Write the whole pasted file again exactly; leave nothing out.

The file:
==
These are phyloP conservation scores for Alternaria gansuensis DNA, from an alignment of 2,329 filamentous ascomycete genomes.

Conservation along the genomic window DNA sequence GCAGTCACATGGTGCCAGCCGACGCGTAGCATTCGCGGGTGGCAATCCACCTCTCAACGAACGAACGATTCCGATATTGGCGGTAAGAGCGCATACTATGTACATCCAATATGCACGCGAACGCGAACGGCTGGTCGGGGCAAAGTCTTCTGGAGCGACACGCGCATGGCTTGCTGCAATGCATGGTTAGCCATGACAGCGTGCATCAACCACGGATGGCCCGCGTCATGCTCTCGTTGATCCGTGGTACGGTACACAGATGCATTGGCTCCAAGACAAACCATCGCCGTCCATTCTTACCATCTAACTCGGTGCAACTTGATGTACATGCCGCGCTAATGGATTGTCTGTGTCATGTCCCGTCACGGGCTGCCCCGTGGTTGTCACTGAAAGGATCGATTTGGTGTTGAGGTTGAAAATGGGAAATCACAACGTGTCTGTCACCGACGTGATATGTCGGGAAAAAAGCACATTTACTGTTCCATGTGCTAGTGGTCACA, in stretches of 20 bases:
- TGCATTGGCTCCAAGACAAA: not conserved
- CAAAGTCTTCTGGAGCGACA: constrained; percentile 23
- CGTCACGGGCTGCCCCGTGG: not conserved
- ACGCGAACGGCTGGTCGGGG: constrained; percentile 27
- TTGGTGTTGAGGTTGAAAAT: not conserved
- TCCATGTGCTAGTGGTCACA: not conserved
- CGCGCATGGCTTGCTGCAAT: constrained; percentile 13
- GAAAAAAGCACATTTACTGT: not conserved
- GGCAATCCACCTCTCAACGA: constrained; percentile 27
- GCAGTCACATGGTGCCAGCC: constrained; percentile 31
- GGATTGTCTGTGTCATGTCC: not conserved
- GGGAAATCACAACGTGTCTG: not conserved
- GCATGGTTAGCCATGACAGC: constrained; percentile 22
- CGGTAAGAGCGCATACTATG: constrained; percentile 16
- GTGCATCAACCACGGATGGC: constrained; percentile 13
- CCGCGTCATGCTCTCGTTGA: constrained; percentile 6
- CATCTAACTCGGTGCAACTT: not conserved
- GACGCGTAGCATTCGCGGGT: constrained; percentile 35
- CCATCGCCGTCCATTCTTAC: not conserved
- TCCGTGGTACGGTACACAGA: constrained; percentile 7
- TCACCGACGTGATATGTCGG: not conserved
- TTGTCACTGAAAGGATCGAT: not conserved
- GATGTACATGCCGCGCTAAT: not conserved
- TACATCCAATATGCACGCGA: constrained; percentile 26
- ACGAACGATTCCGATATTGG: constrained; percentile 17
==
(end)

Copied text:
These are phyloP conservation scores for Alternaria gansuensis DNA, from an alignment of 2,329 filamentous ascomycete genomes.

Conservation along the genomic window DNA sequence GCAGTCACATGGTGCCAGCCGACGCGTAGCATTCGCGGGTGGCAATCCACCTCTCAACGAACGAACGATTCCGATATTGGCGGTAAGAGCGCATACTATGTACATCCAATATGCACGCGAACGCGAACGGCTGGTCGGGGCAAAGTCTTCTGGAGCGACACGCGCATGGCTTGCTGCAATGCATGGTTAGCCATGACAGCGTGCATCAACCACGGATGGCCCGCGTCATGCTCTCGTTGATCCGTGGTACGGTACACAGATGCATTGGCTCCAAGACAAACCATCGCCGTCCATTCTTACCATCTAACTCGGTGCAACTTGATGTACATGCCGCGCTAATGGATTGTCTGTGTCATGTCCCGTCACGGGCTGCCCCGTGGTTGTCACTGAAAGGATCGATTTGGTGTTGAGGTTGAAAATGGGAAATCACAACGTGTCTGTCACCGACGTGATATGTCGGGAAAAAAGCACATTTACTGTTCCATGTGCTAGTGGTCACA, in stretches of 20 bases:
- TGCATTGGCTCCAAGACAAA: not conserved
- CAAAGTCTTCTGGAGCGACA: constrained; percentile 23
- CGTCACGGGCTGCCCCGTGG: not conserved
- ACGCGAACGGCTGGTCGGGG: constrained; percentile 27
- TTGGTGTTGAGGTTGAAAAT: not conserved
- TCCATGTGCTAGTGGTCACA: not conserved
- CGCGCATGGCTTGCTGCAAT: constrained; percentile 13
- GAAAAAAGCACATTTACTGT: not conserved
- GGCAATCCACCTCTCAACGA: constrained; percentile 27
- GCAGTCACATGGTGCCAGCC: constrained; percentile 31
- GGATTGTCTGTGTCATGTCC: not conserved
- GGGAAATCACAACGTGTCTG: not conserved
- GCATGGTTAGCCATGACAGC: constrained; percentile 22
- CGGTAAGAGCGCATACTATG: constrained; percentile 16
- GTGCATCAACCACGGATGGC: constrained; percentile 13
- CCGCGTCATGCTCTCGTTGA: constrained; percentile 6
- CATCTAACTCGGTGCAACTT: not conserved
- GACGCGTAGCATTCGCGGGT: constrained; percentile 35
- CCATCGCCGTCCATTCTTAC: not conserved
- TCCGTGGTACGGTACACAGA: constrained; percentile 7
- TCACCGACGTGATATGTCGG: not conserved
- TTGTCACTGAAAGGATCGAT: not conserved
- GATGTACATGCCGCGCTAAT: not conserved
- TACATCCAATATGCACGCGA: constrained; percentile 26
- ACGAACGATTCCGATATTGG: constrained; percentile 17